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The Fifth Child by Doris Lessing challenges our notions of gender roles and parenting. In a sense, Harriet, in her obsessive procreating, is making herself into something less than human, a woman who is merely a carrier of embryos instead of one living a fully human life. Next, her revulsion toward her fifth fetus violates the social norms of the society constructed in the book, and what are considered "natural" human instincts, and thus invokes the question of what is really human nature and what is merely societal norms. Although you could write about the notion of motherhood and what it means to be human, this would be a risky topic, as it touches too closely on many strongly held political opinions (e.g. the point at which a fetus is considered a living human being is still passionately debated).
The most obvious place to question what is human is in an analysis of Ben. A good approach might be to deconstruct our association of the human with the good. In other words, should the possibility that Ben tortures animals and commits rape make him less human? Or, in fact, are killing creatures one does not eat and committing rape uniquely human activities? Although the roots are the same, "human" and "humane" are not identical in meaning.
A third possibility would be to look at the notion of humanity in terms of race. Lessing herself grew up in Rhodesia (now Zimbabwe) under a system of apartheid in which whites considered blacks almost subhuman. Could Ben represent this racist view of Africans? (Was Ben really subhuman or mistreated?)
The Fifth Child relates to what it means to be human through its exploration of failure.
Until Ben is born, the life that the Lovatts lead is one of stereotypical success. Conservative values are echoed in a fruitful family, home in the suburbs, family togetherness for the holidays, and a life that others wish to emulate. Harriet and David are conscious of their desire for domestic bliss, a defining element of their success.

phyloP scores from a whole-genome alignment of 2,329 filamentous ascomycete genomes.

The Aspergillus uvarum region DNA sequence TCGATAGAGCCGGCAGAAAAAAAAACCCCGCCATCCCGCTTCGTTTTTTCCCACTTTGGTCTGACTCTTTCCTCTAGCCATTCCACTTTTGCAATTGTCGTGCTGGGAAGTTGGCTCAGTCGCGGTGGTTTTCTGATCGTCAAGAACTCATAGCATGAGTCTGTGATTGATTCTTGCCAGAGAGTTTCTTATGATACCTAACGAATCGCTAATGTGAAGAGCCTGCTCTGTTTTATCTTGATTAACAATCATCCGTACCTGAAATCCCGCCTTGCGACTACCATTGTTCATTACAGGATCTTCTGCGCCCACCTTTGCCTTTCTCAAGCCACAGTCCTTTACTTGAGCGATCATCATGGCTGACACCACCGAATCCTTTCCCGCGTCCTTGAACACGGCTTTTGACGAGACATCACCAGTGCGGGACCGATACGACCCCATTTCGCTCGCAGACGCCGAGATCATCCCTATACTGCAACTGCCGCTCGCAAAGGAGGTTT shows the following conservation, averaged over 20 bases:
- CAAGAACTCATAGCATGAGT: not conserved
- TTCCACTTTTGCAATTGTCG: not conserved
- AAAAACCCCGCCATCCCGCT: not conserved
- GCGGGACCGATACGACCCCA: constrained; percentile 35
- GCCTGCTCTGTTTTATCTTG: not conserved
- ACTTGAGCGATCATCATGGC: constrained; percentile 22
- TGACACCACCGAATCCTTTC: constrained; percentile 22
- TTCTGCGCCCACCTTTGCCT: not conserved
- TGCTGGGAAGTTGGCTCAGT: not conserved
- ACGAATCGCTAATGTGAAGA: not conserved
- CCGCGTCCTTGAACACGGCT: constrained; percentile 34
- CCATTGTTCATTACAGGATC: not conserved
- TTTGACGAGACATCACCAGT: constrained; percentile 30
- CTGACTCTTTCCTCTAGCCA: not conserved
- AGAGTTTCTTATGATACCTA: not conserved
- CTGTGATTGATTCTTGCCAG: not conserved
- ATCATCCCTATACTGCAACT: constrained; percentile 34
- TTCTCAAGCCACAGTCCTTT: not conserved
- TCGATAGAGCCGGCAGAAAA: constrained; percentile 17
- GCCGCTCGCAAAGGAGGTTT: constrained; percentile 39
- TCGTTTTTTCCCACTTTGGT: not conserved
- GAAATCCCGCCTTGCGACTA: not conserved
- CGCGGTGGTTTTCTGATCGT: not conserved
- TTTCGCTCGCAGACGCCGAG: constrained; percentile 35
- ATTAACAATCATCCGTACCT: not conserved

Where the element of failure becomes evident is in Ben's birth. From the time of her pregnancy, Harriet believes that what she is delivering is not really a child. She considers it "something" else. As Ben grows up, Luke, the eldest sibling, explains this to his siblings: “They are sending Ben away because he isn’t really one of us." Ben embodies the failure from which everyone runs: “Everyone in authority had not been seeing Ben ever since he was born. . . . Would people always refuse to see him, to recognize what he was?”
Harriet cannot run away from this failure. She must accept this as part of her identity. She had this entire vision of a large family, domestic happiness, and an ideal of perfection embedded in her mind. She never considered the possibility of failure. Her "ruthlessness," as her sister puts it, compels her to institutionalize her son. When this does not work, she spends an increasing amount of time trying to nurture him into a success. This comes at the detriment of the attention she can dedicate to her other children. In this light, Harriet has to wrestle with multiple levels of failure. Harriet never envisioned that her dreams of success could resemble such a nightmare.
Lessing's work suggests that human identity means having to accept that a degree of failure lies within all of our hopes and dreams. We strive for the garden and sometimes wind up in the desert. The vision that Harriet and David hold, one that is transmitted to their children, only anticipates success. Ben's arrival forces failure to be acknowledged. Harriet's wondering about Ben at the end is the ultimate representation of her own shortcomings. She does not know about the future of her "alien" son. All she knows is that her son is an embodiment of her failure and his own.
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